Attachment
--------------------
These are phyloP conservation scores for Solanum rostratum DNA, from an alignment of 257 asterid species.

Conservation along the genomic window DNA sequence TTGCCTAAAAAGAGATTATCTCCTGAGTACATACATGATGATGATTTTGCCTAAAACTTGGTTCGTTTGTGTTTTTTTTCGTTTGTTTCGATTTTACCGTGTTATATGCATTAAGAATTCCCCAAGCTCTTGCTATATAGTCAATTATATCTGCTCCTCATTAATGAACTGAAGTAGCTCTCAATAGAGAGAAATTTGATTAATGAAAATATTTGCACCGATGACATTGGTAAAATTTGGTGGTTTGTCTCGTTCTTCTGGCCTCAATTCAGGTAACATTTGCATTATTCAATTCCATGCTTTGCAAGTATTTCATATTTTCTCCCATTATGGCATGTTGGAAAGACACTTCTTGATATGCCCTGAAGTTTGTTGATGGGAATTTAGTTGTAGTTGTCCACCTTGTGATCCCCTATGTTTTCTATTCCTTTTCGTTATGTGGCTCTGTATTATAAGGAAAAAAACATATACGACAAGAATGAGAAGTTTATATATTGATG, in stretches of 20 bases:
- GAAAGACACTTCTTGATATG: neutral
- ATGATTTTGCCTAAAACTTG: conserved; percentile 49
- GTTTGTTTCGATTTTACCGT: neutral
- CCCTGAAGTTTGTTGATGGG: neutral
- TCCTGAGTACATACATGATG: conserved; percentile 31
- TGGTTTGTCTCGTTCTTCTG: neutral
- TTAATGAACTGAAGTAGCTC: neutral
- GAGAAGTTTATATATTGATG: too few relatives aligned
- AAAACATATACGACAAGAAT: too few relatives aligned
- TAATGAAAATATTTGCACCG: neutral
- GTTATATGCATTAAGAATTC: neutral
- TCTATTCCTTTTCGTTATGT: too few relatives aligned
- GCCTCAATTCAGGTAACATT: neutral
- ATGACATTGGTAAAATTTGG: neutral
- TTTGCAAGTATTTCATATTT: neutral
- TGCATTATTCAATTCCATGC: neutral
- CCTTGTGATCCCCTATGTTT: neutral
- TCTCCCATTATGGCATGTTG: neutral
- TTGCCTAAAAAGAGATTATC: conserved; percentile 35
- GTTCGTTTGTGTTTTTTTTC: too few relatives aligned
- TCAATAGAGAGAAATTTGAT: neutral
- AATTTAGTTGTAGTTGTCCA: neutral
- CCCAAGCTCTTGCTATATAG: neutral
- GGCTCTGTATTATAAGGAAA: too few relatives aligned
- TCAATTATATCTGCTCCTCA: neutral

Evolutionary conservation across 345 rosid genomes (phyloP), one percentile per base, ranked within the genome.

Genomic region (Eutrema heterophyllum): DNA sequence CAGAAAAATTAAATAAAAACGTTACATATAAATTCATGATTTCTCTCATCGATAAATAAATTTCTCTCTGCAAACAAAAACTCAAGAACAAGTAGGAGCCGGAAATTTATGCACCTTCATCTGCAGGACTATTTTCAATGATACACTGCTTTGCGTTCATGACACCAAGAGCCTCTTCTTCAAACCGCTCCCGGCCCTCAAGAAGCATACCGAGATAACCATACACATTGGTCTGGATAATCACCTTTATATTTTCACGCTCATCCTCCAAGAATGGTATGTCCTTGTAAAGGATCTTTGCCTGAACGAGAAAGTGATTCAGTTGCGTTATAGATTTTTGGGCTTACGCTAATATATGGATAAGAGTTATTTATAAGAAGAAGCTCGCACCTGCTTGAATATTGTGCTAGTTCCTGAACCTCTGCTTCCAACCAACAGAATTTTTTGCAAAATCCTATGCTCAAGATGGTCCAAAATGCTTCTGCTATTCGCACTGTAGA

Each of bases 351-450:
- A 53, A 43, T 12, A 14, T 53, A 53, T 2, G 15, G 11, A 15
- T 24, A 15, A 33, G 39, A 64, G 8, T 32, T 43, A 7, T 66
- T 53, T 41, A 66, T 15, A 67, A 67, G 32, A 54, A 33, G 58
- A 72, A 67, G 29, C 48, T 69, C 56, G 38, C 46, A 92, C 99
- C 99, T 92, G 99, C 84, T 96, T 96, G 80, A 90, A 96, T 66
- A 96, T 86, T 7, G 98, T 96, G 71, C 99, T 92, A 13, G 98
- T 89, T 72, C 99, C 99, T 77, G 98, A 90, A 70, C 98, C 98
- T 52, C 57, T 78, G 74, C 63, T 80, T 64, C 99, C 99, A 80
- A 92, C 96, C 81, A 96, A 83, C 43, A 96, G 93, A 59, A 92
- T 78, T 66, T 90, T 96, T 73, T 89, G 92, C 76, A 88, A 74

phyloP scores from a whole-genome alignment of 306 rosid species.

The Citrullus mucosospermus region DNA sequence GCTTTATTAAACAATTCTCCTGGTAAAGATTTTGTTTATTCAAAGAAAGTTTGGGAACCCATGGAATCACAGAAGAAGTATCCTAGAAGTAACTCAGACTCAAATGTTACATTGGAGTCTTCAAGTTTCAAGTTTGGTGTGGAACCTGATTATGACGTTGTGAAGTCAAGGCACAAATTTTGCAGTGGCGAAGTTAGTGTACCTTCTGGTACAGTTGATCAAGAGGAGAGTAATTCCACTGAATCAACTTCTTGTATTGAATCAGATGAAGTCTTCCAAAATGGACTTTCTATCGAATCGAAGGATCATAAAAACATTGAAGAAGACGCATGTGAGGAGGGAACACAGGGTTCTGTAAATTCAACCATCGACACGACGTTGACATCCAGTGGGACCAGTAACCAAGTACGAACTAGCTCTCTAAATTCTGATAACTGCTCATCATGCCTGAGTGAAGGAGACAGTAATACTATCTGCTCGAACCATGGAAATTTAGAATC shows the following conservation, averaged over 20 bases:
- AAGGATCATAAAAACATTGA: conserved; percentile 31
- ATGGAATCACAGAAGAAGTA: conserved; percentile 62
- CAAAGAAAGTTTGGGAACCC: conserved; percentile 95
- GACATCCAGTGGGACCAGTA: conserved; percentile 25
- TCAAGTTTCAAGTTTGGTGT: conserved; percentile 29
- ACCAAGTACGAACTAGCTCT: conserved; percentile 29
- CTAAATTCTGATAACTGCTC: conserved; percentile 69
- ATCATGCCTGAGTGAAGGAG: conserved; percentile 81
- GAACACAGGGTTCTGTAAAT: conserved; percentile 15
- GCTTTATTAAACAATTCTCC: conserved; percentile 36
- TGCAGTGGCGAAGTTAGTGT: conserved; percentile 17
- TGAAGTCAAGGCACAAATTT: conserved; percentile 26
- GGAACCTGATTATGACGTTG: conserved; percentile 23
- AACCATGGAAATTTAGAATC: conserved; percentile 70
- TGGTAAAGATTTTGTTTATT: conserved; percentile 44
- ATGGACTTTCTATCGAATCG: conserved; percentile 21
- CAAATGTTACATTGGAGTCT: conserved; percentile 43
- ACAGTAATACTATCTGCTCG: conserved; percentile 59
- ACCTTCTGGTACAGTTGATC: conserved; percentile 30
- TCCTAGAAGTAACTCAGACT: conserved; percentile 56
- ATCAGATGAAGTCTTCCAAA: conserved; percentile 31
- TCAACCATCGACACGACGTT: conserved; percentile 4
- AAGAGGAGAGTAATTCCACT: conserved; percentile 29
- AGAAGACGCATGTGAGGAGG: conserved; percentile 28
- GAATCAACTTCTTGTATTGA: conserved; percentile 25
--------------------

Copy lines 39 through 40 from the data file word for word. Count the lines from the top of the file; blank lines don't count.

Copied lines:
- A 92, C 96, C 81, A 96, A 83, C 43, A 96, G 93, A 59, A 92
- T 78, T 66, T 90, T 96, T 73, T 89, G 92, C 76, A 88, A 74